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dc.contributor.authorRosenstein, Aaronen
dc.date.accessioned2020-11-06T20:13:20Z
dc.date.available2020-11-06T20:13:20Z
dc.identifier.urihttp://hdl.handle.net/1974/28576
dc.description.abstractThe coming decades will represent a quantum leap in the field of crewed space travel, with planned missions back to the Moon, forward to Mars, and possibly beyond. The substantial biological threats of long-term space exploration are still key barriers to enacting these goals. Microgravity and radiation encountered in space are cellular stressors that could severely compromise the health of future astronauts leaving earth’s orbit. Of specific concern is the impact of these stresses on DNA. The Polymerase Error Rate in Space (PolERIS) experiment was devised to identify whether DNA polymerase enzymes, essential for both replication and repair of the genome, are more prone to errors in microgravity. This research necessitated the development of both novel genetics and engineering-based approaches to conduct experiments in microgravityaboard a parabolic flight plane. It was determined that Klenow fragment (exo+), an E. coli DNA polymerase I derivative with a 3’→5’ exonuclease proofreading domain, was 1.1-fold more prone to both substitution (p = 0.02) and deletion (p = 1.51E-7) errors in microgravity when compared to earth-like gravity. This effect was more pronounced in Klenow fragment (exo-), which does not posess proofreading capability, where substitutions and deletions respectively occurred 2.6-fold (p = 1.98E-11) and 1.5-fold (p = 8.74E-13 ) more frequently in microgravity than earthlike gravity. In addition to ensuring genomic protection in space, the ability for cells to remain viable on long-term space missions may require innovative solutions, such as inducing cellular biostasis for both preservation of cellular isolates and possibly humans in the far future. The Biostasis project of the Defense Advanced Research Projects Agency, USA requires a comprehensive set of assays to quantify various modes of DNA damage potentially incurred during cellular stasis. A research exchange program facilitated early-stage efforts to develop DNA repair pathway-specific cell-based fluorescent biosensors. Thus, together with the PolERIS experiment, this thesis contributes to our current understanding of how polymerases exhibit altered functionality in microgravity, and strategies to detect specific modes of DNA damage with novel cell-based biosensors.en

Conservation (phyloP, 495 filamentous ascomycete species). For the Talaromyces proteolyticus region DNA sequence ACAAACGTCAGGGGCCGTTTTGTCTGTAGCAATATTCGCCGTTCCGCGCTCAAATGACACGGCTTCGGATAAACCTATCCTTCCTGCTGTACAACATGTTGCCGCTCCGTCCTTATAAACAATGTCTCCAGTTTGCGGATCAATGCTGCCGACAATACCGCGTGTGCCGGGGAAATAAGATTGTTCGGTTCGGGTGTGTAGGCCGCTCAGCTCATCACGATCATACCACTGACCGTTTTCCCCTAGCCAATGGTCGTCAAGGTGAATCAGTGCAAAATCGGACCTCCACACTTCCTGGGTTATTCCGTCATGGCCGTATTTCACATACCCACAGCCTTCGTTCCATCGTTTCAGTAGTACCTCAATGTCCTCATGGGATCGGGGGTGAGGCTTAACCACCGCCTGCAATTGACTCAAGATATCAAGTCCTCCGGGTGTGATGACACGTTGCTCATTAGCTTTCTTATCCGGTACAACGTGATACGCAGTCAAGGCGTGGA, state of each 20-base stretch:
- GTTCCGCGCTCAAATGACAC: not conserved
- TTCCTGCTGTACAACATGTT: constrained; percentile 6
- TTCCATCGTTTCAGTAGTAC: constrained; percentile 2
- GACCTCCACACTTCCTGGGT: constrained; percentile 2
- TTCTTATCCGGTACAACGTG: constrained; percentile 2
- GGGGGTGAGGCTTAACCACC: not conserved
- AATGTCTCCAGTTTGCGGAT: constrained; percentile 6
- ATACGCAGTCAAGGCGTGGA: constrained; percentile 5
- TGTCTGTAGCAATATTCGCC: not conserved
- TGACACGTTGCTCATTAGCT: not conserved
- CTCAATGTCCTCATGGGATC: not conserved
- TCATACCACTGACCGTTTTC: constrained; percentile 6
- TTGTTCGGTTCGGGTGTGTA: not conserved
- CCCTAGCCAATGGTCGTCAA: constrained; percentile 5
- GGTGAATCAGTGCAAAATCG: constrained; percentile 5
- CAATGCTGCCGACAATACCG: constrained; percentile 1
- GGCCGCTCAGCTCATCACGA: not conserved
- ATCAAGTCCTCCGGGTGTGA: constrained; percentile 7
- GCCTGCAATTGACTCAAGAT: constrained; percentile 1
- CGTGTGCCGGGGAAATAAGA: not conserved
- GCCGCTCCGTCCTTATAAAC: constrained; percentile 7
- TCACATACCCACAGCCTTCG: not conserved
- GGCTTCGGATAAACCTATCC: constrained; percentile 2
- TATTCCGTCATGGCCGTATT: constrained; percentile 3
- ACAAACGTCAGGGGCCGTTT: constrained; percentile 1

dc.language.isoengen
dc.relation.ispartofseriesCanadian thesesen
dc.rightsQueen's University's Thesis/Dissertation Non-Exclusive License for Deposit to QSpace and Library and Archives Canadaen
dc.rightsProQuest PhD and Master's Theses International Dissemination Agreementen
dc.rightsIntellectual Property Guidelines at Queen's Universityen
dc.rightsCopying and Preserving Your Thesisen
dc.rightsThis publication is made available by the authority of the copyright owner solely for the purpose of private study and research and may not be copied or reproduced except as permitted by the copyright laws without written authority from the copyright owner.en
dc.subjectMicrogravityen
dc.subjectDNA repairen
dc.subjectDNA polymerasesen
dc.subjectDNA Sequencingen
dc.subjectSpaceen
dc.subjectRadiationen
dc.subjectParabolic flighten
dc.subjectPolymerase fidelityen
dc.subjectSynthetic biologyen
dc.subjectBiosensorsen
dc.subjectBiostasisen
dc.titleDNA Polymerization in Microgravity and the Future of Human Space Travelen
dc.typethesisen
dc.description.degreeM.Sc.en
dc.contributor.supervisorVirginia, Walker
dc.contributor.departmentBiologyen
dc.embargo.termsI want to restrict this thesis because I plan on publishing two of my chapters in separate publications, and as such want to restrict it from public access.en
dc.embargo.liftdate2025-10-30T16:31:12Z
dc.embargo.liftdate2025-11-06T00:34:33Z
dc.degree.grantorQueen's University at Kingstonen


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